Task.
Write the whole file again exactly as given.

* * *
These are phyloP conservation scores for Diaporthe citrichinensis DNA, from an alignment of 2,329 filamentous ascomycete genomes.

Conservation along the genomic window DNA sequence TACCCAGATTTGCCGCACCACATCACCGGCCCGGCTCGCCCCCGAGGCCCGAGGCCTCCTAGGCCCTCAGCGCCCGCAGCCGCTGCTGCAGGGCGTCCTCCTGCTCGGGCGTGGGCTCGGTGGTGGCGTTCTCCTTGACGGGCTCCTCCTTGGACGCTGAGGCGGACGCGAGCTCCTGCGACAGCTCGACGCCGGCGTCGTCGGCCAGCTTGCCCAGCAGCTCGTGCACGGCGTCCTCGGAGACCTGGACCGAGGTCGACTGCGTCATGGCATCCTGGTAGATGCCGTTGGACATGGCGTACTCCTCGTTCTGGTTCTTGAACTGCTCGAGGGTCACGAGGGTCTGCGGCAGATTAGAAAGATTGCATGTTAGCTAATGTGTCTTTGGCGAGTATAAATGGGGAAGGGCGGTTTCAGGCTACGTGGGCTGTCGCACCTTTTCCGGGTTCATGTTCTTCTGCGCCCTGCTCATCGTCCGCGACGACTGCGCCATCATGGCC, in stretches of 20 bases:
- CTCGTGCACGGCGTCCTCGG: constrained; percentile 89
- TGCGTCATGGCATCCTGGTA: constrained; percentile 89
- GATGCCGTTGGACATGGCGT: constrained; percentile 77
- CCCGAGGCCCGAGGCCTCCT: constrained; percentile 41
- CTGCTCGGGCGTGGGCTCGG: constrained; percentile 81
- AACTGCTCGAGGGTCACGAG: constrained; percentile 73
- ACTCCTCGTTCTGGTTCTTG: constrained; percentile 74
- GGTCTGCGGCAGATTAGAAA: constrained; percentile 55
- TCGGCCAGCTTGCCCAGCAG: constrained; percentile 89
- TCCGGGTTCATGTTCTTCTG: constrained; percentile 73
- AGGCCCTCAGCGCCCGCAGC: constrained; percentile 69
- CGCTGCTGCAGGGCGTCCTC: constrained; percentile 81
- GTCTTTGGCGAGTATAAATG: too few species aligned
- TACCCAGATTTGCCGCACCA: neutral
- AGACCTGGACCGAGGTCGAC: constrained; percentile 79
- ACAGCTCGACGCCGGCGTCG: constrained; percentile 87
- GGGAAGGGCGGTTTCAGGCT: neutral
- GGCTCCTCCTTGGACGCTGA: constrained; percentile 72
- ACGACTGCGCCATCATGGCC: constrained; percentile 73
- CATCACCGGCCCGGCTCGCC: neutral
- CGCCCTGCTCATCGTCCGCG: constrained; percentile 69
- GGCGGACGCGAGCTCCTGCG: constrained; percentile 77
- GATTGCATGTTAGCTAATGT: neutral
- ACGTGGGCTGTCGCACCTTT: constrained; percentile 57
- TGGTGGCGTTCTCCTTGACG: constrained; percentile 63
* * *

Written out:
These are phyloP conservation scores for Diaporthe citrichinensis DNA, from an alignment of 2,329 filamentous ascomycete genomes.

Conservation along the genomic window DNA sequence TACCCAGATTTGCCGCACCACATCACCGGCCCGGCTCGCCCCCGAGGCCCGAGGCCTCCTAGGCCCTCAGCGCCCGCAGCCGCTGCTGCAGGGCGTCCTCCTGCTCGGGCGTGGGCTCGGTGGTGGCGTTCTCCTTGACGGGCTCCTCCTTGGACGCTGAGGCGGACGCGAGCTCCTGCGACAGCTCGACGCCGGCGTCGTCGGCCAGCTTGCCCAGCAGCTCGTGCACGGCGTCCTCGGAGACCTGGACCGAGGTCGACTGCGTCATGGCATCCTGGTAGATGCCGTTGGACATGGCGTACTCCTCGTTCTGGTTCTTGAACTGCTCGAGGGTCACGAGGGTCTGCGGCAGATTAGAAAGATTGCATGTTAGCTAATGTGTCTTTGGCGAGTATAAATGGGGAAGGGCGGTTTCAGGCTACGTGGGCTGTCGCACCTTTTCCGGGTTCATGTTCTTCTGCGCCCTGCTCATCGTCCGCGACGACTGCGCCATCATGGCC, in stretches of 20 bases:
- CTCGTGCACGGCGTCCTCGG: constrained; percentile 89
- TGCGTCATGGCATCCTGGTA: constrained; percentile 89
- GATGCCGTTGGACATGGCGT: constrained; percentile 77
- CCCGAGGCCCGAGGCCTCCT: constrained; percentile 41
- CTGCTCGGGCGTGGGCTCGG: constrained; percentile 81
- AACTGCTCGAGGGTCACGAG: constrained; percentile 73
- ACTCCTCGTTCTGGTTCTTG: constrained; percentile 74
- GGTCTGCGGCAGATTAGAAA: constrained; percentile 55
- TCGGCCAGCTTGCCCAGCAG: constrained; percentile 89
- TCCGGGTTCATGTTCTTCTG: constrained; percentile 73
- AGGCCCTCAGCGCCCGCAGC: constrained; percentile 69
- CGCTGCTGCAGGGCGTCCTC: constrained; percentile 81
- GTCTTTGGCGAGTATAAATG: too few species aligned
- TACCCAGATTTGCCGCACCA: neutral
- AGACCTGGACCGAGGTCGAC: constrained; percentile 79
- ACAGCTCGACGCCGGCGTCG: constrained; percentile 87
- GGGAAGGGCGGTTTCAGGCT: neutral
- GGCTCCTCCTTGGACGCTGA: constrained; percentile 72
- ACGACTGCGCCATCATGGCC: constrained; percentile 73
- CATCACCGGCCCGGCTCGCC: neutral
- CGCCCTGCTCATCGTCCGCG: constrained; percentile 69
- GGCGGACGCGAGCTCCTGCG: constrained; percentile 77
- GATTGCATGTTAGCTAATGT: neutral
- ACGTGGGCTGTCGCACCTTT: constrained; percentile 57
- TGGTGGCGTTCTCCTTGACG: constrained; percentile 63